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Pomegranate healthy

  1. The pomegranate is one of the oldest and most imaginative fruits we know. The fruit is exceptionally rich in antioxidants, including ellagic acid, and provides powerful protection for the body against arteriosclerosis. What is special about pomegranate is that it can significantly inhibit existing atherosclerosis and has beneficial effects on coronary artery disease and arterial stenosis.

History of the pomegranate

  1. The pomegranate (Punica granatum) originates from ancient Persia and thrives in a climate with hot, dry summers and cool winters. The pomegranate tree is widely grown in countries such as Iran, India, Japan, Spain, California and Israel. The name pomegranate refers to the bursting of the fruit when it falls from the tree overripe, with the seeds flying in all directions. The fresh sweet and sour fruit can be scooped and is ideal for making juice, jam, grenadine (thickened juice, originally also made from seeds) and extracts (from juice, seeds and the leathery skin). In India and Pakistan the roasted seeds are used as a spice. The pomegranate is considered a sacred fruit in several major world religions such as Islam, Christianity, Judaism and Buddhism; the fruit also appears in various Greek and Persian myths. The fruit is a symbol for regeneration, life, death and rebirth, immortality, invincibility, prosperity, abundance and fertility. In China, the image of a ripe open pomegranate is a popular wedding gift; in Greece, it is customary to open a pomegranate during a wedding as a symbol of fertility and prosperity. The pomegranate has traditionally been praised for its medicinal qualities and has been the subject of frequent scientific research in recent years, mainly because of its very high antioxidant content. Especially in the United States, the pomegranate is currently popular as a "super food" for a healthy and long life.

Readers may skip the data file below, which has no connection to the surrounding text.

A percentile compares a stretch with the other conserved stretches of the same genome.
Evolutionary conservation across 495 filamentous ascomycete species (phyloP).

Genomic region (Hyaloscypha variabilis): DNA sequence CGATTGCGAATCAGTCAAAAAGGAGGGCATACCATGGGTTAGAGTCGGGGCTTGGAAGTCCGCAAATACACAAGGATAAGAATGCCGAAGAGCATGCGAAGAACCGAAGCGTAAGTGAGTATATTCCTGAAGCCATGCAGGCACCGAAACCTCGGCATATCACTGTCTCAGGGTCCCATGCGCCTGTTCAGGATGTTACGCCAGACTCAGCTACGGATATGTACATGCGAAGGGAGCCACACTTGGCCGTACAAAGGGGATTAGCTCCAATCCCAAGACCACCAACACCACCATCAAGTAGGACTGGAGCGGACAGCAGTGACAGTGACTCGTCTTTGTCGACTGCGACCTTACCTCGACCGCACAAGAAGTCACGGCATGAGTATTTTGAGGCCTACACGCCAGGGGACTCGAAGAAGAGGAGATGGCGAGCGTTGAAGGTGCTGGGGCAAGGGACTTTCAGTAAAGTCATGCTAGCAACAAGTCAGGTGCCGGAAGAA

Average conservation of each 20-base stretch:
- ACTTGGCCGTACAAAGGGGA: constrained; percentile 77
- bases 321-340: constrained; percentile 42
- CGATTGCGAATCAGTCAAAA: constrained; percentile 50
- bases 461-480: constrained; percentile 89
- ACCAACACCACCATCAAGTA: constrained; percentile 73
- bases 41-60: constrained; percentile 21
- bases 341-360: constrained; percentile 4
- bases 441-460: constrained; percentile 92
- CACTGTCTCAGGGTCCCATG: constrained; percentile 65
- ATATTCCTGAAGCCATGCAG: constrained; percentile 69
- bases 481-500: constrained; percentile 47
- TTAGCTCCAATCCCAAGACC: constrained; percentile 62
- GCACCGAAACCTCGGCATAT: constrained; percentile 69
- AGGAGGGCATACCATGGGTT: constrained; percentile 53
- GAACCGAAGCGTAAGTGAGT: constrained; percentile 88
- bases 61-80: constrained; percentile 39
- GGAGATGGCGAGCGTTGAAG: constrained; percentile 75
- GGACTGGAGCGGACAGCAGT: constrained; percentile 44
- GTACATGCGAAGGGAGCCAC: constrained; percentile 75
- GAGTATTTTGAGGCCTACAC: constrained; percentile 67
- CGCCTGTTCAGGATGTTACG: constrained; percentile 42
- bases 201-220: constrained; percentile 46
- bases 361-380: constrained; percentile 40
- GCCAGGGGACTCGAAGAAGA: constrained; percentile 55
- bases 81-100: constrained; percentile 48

Anti-oxidant effect of pomegranate

  1. The juice of the pomegranate has a high content (0.2-1%) of polyphenols with antioxidant activity, especially anthocyanidins (delphinidin, cyanidin and pelargonidin glycosides), ellagitannins, ellagic acid, gallotannins, gallic acid and catechins. The oil-rich seeds contain estrone and phytoestrogens (genistein, daidzein, coumestrol), phytosterols (beta-sitosterol, stigmasterol, campesterol) and the unique punicic acid, which has an anti-inflammatory effect. The pomegranate is next to raspberry and strawberry the food with the highest concentration of ellagic acid and ellagitannins; ellagintannins are predominantly punicalagine isomers which, after hydrolysis, decompose into glucose and ellagic acid.

Advice use pomegranate

  1. Pomegranate juice, like grapefruit juice, can interfere with the breakdown of medicines; pomegranate juice is thought to inhibit CYP3A enzymes in the gut wall. Some people are allergic to pomegranate, especially if they are allergic to pollen (oral allergy syndrome), peach, or nuts. The ingredients in pomegranate enhance each other's effect; it is probably best to use pomegranate juice or concentrates that are not standardized on one ingredient such as ellagic acid.

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